The $14bn writedown reported by Rio Tinto last week is "unlikely" to pull down the firm's credit rating, says Moody's.
According to the credit ratings agency, while the writedown is credit negative, Rio Tinto's diverse production portfolio will help the company overcome the negative impact.
"The roughly $14 billion charge is non-cash and will have no effect on Rio Tinto's ratings or outlook at this time. Still, the size and cause of the write-down, most of which was concentrated in the company's aluminium business, indicates that the segment will continue to perform at, or slightly below, break-even profitability while unfavourable market conditions persist," Moody's said in its report.
Rio Tinto incurred an impairment charge of $11bn following the unsuccessful acquisition of Alcan and another $3bn after the government in Mozambique rejected a plan to send coal down the Zambezi river.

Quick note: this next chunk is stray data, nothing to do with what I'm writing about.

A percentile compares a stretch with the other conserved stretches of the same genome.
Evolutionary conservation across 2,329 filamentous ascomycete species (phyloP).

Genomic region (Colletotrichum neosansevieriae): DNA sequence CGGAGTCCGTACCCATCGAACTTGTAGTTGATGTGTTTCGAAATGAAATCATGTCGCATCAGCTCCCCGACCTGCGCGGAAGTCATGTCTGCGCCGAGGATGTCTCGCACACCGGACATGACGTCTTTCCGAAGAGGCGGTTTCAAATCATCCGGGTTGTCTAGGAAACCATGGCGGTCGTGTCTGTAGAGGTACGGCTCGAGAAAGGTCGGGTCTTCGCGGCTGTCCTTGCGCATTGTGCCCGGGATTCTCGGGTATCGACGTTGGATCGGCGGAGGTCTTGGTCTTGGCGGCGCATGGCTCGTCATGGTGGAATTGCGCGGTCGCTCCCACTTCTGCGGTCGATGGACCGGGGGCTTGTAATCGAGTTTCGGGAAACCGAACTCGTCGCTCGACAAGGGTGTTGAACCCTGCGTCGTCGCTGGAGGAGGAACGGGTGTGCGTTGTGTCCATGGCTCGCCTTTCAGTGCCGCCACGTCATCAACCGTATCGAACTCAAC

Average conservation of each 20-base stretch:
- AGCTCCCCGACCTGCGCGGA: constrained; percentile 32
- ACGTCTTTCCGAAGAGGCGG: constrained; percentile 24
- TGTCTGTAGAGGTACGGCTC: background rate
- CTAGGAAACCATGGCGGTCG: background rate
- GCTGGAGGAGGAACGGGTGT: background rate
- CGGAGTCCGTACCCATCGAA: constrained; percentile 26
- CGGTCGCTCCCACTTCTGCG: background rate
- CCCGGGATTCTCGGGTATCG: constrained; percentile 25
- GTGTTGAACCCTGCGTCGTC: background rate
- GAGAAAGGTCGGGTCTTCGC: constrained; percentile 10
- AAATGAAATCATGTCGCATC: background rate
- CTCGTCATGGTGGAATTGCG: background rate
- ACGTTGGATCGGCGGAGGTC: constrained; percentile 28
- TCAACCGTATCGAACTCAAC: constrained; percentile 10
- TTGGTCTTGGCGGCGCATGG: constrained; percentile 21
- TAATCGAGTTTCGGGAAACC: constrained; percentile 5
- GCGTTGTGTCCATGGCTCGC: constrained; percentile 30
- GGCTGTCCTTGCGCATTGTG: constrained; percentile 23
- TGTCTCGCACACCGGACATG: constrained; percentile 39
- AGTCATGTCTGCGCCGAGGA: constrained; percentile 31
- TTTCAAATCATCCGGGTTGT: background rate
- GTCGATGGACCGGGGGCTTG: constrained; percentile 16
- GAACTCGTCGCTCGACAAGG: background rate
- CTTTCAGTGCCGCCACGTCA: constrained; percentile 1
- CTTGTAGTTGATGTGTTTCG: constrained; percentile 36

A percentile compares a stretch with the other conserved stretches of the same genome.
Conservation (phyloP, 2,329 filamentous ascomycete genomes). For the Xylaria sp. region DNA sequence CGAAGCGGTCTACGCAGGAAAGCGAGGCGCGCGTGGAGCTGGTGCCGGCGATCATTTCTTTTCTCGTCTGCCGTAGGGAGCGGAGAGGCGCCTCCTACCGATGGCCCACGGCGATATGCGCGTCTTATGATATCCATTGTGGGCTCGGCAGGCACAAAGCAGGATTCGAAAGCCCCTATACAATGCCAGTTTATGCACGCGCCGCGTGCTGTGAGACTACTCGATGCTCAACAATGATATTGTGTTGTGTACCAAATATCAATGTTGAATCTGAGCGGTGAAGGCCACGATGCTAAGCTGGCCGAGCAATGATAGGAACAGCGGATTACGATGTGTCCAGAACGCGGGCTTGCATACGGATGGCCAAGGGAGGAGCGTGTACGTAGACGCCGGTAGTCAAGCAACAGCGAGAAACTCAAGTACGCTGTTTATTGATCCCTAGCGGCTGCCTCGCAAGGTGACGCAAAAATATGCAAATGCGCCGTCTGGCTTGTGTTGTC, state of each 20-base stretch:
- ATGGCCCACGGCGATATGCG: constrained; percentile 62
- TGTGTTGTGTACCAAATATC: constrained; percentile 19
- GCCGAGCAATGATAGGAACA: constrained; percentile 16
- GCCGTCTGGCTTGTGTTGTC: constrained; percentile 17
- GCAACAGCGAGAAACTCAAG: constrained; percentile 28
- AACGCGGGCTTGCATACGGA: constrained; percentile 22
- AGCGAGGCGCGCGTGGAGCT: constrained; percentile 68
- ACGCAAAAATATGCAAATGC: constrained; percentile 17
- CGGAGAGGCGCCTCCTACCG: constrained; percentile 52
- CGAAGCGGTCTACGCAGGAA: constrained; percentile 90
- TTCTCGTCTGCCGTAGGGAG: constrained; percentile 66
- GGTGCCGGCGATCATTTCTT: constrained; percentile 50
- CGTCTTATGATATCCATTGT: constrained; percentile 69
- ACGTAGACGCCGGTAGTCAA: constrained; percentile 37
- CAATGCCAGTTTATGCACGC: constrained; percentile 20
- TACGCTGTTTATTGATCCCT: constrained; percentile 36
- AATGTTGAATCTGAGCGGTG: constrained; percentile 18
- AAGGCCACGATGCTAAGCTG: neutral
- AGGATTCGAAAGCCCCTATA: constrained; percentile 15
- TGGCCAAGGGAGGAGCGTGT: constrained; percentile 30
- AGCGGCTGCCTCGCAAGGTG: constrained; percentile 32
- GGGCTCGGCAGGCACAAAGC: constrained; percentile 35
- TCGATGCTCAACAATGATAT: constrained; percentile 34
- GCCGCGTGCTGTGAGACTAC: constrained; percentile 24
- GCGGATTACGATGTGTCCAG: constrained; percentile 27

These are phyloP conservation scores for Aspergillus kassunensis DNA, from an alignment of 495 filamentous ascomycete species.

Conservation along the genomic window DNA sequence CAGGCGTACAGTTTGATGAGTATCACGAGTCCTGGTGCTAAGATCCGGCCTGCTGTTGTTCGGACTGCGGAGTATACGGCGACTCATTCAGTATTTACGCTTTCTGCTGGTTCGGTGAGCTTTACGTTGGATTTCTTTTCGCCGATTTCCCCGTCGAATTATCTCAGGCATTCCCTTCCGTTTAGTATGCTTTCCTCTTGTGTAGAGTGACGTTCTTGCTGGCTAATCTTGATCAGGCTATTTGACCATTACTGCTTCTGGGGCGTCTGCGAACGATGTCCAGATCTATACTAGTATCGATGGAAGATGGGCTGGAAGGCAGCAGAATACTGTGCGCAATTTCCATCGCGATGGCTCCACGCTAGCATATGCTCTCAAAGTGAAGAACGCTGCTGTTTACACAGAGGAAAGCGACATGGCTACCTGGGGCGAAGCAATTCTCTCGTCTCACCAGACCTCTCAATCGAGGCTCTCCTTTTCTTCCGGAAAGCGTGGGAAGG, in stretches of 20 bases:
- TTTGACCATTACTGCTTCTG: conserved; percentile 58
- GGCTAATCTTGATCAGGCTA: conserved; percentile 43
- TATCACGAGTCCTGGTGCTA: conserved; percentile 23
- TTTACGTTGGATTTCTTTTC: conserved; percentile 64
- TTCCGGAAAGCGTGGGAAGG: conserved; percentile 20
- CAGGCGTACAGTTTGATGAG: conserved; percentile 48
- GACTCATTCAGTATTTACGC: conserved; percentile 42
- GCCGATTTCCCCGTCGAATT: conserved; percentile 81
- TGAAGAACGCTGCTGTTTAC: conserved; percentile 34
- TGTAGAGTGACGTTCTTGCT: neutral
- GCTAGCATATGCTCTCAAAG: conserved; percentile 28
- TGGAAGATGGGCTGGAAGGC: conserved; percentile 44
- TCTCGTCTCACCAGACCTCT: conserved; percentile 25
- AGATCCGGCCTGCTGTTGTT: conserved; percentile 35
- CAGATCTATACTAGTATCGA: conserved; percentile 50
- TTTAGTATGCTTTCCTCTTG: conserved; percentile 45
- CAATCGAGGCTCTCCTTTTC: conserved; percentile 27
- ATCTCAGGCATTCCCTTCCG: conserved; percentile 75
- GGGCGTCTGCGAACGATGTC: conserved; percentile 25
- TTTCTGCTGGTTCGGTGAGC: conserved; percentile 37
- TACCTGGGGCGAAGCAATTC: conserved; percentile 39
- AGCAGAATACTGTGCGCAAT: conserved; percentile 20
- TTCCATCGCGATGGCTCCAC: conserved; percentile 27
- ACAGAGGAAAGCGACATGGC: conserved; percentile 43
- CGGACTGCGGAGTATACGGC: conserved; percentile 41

The company also expects to report a number of smaller asset write-downs in the order of $500 million, it said in a statement on Thursday.
Rio had purchased Canada-based Alcan in June 2007 and Mozambique coal miner Riversdale in 2011.
The company paid $44bn for the Alcan operations, including debt, but wrote down its value by nearly $9bn in February 2012.
CEO Tom Albanese stepped down following the company's decision to take the impairment charge with Iron Ore chief executive Sam Welsh taking over his position.
Image: Rio Tinto has incurred an impairment charge of $14bn. Credit: Rio Tinto.